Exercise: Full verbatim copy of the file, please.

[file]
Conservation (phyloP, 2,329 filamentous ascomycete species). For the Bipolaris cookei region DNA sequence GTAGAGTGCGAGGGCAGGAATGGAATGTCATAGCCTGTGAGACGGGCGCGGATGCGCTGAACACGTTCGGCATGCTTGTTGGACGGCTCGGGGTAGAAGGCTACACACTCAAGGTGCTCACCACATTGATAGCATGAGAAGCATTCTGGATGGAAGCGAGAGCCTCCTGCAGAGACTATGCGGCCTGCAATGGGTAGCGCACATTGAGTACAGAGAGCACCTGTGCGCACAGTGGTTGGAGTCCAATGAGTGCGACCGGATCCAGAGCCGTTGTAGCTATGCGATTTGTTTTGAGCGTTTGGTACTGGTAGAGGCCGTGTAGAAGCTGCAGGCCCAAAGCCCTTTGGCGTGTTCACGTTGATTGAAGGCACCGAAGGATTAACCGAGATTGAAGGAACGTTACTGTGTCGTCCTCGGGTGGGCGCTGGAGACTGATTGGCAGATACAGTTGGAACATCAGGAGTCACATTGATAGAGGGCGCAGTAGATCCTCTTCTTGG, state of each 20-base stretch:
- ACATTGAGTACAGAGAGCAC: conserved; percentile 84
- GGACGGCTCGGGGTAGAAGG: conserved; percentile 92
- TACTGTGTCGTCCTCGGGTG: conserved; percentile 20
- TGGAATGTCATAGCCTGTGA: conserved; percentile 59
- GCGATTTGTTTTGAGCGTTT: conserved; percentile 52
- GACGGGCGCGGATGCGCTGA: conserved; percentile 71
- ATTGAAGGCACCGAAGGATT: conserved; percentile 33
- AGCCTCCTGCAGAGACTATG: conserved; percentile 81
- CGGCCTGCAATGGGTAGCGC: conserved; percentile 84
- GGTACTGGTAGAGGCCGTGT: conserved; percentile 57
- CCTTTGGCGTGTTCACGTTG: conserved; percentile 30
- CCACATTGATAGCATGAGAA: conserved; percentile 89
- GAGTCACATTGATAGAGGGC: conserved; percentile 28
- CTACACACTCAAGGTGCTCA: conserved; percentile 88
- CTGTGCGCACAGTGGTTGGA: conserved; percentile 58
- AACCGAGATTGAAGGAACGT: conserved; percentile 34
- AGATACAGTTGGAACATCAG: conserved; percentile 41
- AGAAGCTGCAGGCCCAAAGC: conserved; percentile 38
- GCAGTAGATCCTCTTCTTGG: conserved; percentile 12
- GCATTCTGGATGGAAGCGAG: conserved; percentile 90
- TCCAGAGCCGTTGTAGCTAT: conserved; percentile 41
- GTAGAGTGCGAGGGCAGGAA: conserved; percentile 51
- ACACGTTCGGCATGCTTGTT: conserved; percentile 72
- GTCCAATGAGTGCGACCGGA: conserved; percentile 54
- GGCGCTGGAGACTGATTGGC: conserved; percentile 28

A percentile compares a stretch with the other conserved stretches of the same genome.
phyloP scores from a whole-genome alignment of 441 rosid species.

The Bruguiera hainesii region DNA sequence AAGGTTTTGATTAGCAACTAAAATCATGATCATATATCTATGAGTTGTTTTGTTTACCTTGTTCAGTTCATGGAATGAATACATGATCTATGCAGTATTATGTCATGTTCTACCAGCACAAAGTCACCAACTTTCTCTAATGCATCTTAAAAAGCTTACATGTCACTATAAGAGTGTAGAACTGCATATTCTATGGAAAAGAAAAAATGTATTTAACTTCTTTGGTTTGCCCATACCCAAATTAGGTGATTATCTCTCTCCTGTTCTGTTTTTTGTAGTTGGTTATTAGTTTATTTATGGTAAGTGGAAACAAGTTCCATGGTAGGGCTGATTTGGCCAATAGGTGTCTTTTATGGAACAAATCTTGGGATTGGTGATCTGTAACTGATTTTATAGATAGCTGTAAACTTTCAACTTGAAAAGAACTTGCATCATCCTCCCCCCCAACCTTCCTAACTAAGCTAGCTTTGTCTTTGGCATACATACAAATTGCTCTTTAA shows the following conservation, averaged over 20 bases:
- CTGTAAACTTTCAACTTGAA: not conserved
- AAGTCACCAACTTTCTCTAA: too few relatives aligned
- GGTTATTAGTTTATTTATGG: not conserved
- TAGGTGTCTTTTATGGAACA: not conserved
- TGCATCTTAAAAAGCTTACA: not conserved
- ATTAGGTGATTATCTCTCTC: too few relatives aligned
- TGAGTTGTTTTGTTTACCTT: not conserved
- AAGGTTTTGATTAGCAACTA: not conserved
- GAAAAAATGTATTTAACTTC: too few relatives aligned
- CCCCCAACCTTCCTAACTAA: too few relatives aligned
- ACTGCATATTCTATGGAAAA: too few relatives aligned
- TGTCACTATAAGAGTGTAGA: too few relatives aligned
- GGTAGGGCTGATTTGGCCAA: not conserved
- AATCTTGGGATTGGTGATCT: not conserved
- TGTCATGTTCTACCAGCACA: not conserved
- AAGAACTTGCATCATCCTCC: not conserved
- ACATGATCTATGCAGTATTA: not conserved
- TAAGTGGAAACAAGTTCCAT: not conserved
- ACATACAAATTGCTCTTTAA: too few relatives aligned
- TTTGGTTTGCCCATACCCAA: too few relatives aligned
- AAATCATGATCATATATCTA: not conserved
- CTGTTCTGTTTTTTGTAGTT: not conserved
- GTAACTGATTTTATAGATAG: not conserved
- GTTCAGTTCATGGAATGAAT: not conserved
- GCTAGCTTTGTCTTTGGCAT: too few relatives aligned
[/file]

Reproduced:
Conservation (phyloP, 2,329 filamentous ascomycete species). For the Bipolaris cookei region DNA sequence GTAGAGTGCGAGGGCAGGAATGGAATGTCATAGCCTGTGAGACGGGCGCGGATGCGCTGAACACGTTCGGCATGCTTGTTGGACGGCTCGGGGTAGAAGGCTACACACTCAAGGTGCTCACCACATTGATAGCATGAGAAGCATTCTGGATGGAAGCGAGAGCCTCCTGCAGAGACTATGCGGCCTGCAATGGGTAGCGCACATTGAGTACAGAGAGCACCTGTGCGCACAGTGGTTGGAGTCCAATGAGTGCGACCGGATCCAGAGCCGTTGTAGCTATGCGATTTGTTTTGAGCGTTTGGTACTGGTAGAGGCCGTGTAGAAGCTGCAGGCCCAAAGCCCTTTGGCGTGTTCACGTTGATTGAAGGCACCGAAGGATTAACCGAGATTGAAGGAACGTTACTGTGTCGTCCTCGGGTGGGCGCTGGAGACTGATTGGCAGATACAGTTGGAACATCAGGAGTCACATTGATAGAGGGCGCAGTAGATCCTCTTCTTGG, state of each 20-base stretch:
- ACATTGAGTACAGAGAGCAC: conserved; percentile 84
- GGACGGCTCGGGGTAGAAGG: conserved; percentile 92
- TACTGTGTCGTCCTCGGGTG: conserved; percentile 20
- TGGAATGTCATAGCCTGTGA: conserved; percentile 59
- GCGATTTGTTTTGAGCGTTT: conserved; percentile 52
- GACGGGCGCGGATGCGCTGA: conserved; percentile 71
- ATTGAAGGCACCGAAGGATT: conserved; percentile 33
- AGCCTCCTGCAGAGACTATG: conserved; percentile 81
- CGGCCTGCAATGGGTAGCGC: conserved; percentile 84
- GGTACTGGTAGAGGCCGTGT: conserved; percentile 57
- CCTTTGGCGTGTTCACGTTG: conserved; percentile 30
- CCACATTGATAGCATGAGAA: conserved; percentile 89
- GAGTCACATTGATAGAGGGC: conserved; percentile 28
- CTACACACTCAAGGTGCTCA: conserved; percentile 88
- CTGTGCGCACAGTGGTTGGA: conserved; percentile 58
- AACCGAGATTGAAGGAACGT: conserved; percentile 34
- AGATACAGTTGGAACATCAG: conserved; percentile 41
- AGAAGCTGCAGGCCCAAAGC: conserved; percentile 38
- GCAGTAGATCCTCTTCTTGG: conserved; percentile 12
- GCATTCTGGATGGAAGCGAG: conserved; percentile 90
- TCCAGAGCCGTTGTAGCTAT: conserved; percentile 41
- GTAGAGTGCGAGGGCAGGAA: conserved; percentile 51
- ACACGTTCGGCATGCTTGTT: conserved; percentile 72
- GTCCAATGAGTGCGACCGGA: conserved; percentile 54
- GGCGCTGGAGACTGATTGGC: conserved; percentile 28

A percentile compares a stretch with the other conserved stretches of the same genome.
phyloP scores from a whole-genome alignment of 441 rosid species.

The Bruguiera hainesii region DNA sequence AAGGTTTTGATTAGCAACTAAAATCATGATCATATATCTATGAGTTGTTTTGTTTACCTTGTTCAGTTCATGGAATGAATACATGATCTATGCAGTATTATGTCATGTTCTACCAGCACAAAGTCACCAACTTTCTCTAATGCATCTTAAAAAGCTTACATGTCACTATAAGAGTGTAGAACTGCATATTCTATGGAAAAGAAAAAATGTATTTAACTTCTTTGGTTTGCCCATACCCAAATTAGGTGATTATCTCTCTCCTGTTCTGTTTTTTGTAGTTGGTTATTAGTTTATTTATGGTAAGTGGAAACAAGTTCCATGGTAGGGCTGATTTGGCCAATAGGTGTCTTTTATGGAACAAATCTTGGGATTGGTGATCTGTAACTGATTTTATAGATAGCTGTAAACTTTCAACTTGAAAAGAACTTGCATCATCCTCCCCCCCAACCTTCCTAACTAAGCTAGCTTTGTCTTTGGCATACATACAAATTGCTCTTTAA shows the following conservation, averaged over 20 bases:
- CTGTAAACTTTCAACTTGAA: not conserved
- AAGTCACCAACTTTCTCTAA: too few relatives aligned
- GGTTATTAGTTTATTTATGG: not conserved
- TAGGTGTCTTTTATGGAACA: not conserved
- TGCATCTTAAAAAGCTTACA: not conserved
- ATTAGGTGATTATCTCTCTC: too few relatives aligned
- TGAGTTGTTTTGTTTACCTT: not conserved
- AAGGTTTTGATTAGCAACTA: not conserved
- GAAAAAATGTATTTAACTTC: too few relatives aligned
- CCCCCAACCTTCCTAACTAA: too few relatives aligned
- ACTGCATATTCTATGGAAAA: too few relatives aligned
- TGTCACTATAAGAGTGTAGA: too few relatives aligned
- GGTAGGGCTGATTTGGCCAA: not conserved
- AATCTTGGGATTGGTGATCT: not conserved
- TGTCATGTTCTACCAGCACA: not conserved
- AAGAACTTGCATCATCCTCC: not conserved
- ACATGATCTATGCAGTATTA: not conserved
- TAAGTGGAAACAAGTTCCAT: not conserved
- ACATACAAATTGCTCTTTAA: too few relatives aligned
- TTTGGTTTGCCCATACCCAA: too few relatives aligned
- AAATCATGATCATATATCTA: not conserved
- CTGTTCTGTTTTTTGTAGTT: not conserved
- GTAACTGATTTTATAGATAG: not conserved
- GTTCAGTTCATGGAATGAAT: not conserved
- GCTAGCTTTGTCTTTGGCAT: too few relatives aligned